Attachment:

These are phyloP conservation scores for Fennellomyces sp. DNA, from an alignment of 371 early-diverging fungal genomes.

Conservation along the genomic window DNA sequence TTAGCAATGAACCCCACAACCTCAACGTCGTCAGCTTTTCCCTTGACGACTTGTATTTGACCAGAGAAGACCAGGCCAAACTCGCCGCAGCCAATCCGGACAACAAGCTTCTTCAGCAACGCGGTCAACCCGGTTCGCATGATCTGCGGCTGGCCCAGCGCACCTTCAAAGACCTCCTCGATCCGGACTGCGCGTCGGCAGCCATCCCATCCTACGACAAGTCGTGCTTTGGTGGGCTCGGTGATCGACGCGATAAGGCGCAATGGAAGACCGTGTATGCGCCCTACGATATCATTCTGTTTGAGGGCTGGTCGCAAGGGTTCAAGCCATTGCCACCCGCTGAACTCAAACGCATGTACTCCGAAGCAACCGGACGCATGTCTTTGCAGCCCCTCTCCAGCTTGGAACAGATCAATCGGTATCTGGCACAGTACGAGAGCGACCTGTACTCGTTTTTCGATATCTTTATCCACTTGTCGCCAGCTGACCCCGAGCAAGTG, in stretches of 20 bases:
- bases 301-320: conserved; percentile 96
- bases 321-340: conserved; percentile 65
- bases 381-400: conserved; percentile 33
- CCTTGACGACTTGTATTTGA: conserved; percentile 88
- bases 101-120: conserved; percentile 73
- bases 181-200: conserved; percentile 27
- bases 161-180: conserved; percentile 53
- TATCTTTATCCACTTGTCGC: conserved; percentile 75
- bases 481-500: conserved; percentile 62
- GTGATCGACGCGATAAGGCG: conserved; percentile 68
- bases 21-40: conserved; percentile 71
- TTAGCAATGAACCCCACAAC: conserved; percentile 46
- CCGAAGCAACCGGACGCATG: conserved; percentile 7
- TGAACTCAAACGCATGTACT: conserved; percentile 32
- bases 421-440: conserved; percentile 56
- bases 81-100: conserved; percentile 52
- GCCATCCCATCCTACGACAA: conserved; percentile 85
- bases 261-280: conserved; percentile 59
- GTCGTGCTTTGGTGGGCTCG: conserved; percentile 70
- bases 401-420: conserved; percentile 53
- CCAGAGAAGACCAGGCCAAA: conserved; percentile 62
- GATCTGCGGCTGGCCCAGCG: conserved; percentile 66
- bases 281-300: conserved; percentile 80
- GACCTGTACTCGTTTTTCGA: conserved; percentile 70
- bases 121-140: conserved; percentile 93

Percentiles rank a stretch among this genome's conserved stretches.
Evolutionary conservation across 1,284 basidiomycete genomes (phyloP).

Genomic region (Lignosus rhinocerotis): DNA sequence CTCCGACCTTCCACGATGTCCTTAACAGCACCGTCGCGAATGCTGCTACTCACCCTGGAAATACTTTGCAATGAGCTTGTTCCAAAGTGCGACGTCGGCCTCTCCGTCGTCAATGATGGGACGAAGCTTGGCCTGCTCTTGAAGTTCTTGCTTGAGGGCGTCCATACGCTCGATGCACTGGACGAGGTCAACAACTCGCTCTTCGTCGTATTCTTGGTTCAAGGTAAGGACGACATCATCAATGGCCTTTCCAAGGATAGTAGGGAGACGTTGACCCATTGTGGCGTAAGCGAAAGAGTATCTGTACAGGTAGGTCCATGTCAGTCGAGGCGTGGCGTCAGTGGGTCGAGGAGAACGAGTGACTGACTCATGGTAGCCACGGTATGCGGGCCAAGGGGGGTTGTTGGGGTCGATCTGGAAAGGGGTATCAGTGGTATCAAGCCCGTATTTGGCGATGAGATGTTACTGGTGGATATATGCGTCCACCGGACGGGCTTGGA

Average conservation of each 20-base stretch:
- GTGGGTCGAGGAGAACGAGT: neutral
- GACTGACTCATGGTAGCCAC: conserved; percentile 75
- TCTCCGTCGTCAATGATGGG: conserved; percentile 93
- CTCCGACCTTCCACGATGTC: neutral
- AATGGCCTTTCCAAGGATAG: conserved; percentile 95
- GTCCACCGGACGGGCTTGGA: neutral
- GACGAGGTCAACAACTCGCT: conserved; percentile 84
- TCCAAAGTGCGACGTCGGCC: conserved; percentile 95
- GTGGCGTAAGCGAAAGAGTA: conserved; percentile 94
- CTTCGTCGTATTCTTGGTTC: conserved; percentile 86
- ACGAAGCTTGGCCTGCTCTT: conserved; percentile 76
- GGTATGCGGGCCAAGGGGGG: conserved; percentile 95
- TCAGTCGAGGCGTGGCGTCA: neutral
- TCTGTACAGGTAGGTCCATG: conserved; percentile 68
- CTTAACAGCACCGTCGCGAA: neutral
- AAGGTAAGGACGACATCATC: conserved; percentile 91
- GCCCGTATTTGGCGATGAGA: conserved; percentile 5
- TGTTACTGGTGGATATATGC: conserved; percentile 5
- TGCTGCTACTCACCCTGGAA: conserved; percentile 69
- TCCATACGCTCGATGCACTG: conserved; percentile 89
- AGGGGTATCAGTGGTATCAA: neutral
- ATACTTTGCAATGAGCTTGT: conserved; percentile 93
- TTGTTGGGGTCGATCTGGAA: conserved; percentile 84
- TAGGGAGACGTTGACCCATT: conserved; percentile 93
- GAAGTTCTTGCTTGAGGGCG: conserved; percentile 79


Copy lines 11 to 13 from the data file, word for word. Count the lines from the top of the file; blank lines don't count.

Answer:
- bases 481-500: conserved; percentile 62
- GTGATCGACGCGATAAGGCG: conserved; percentile 68
- bases 21-40: conserved; percentile 71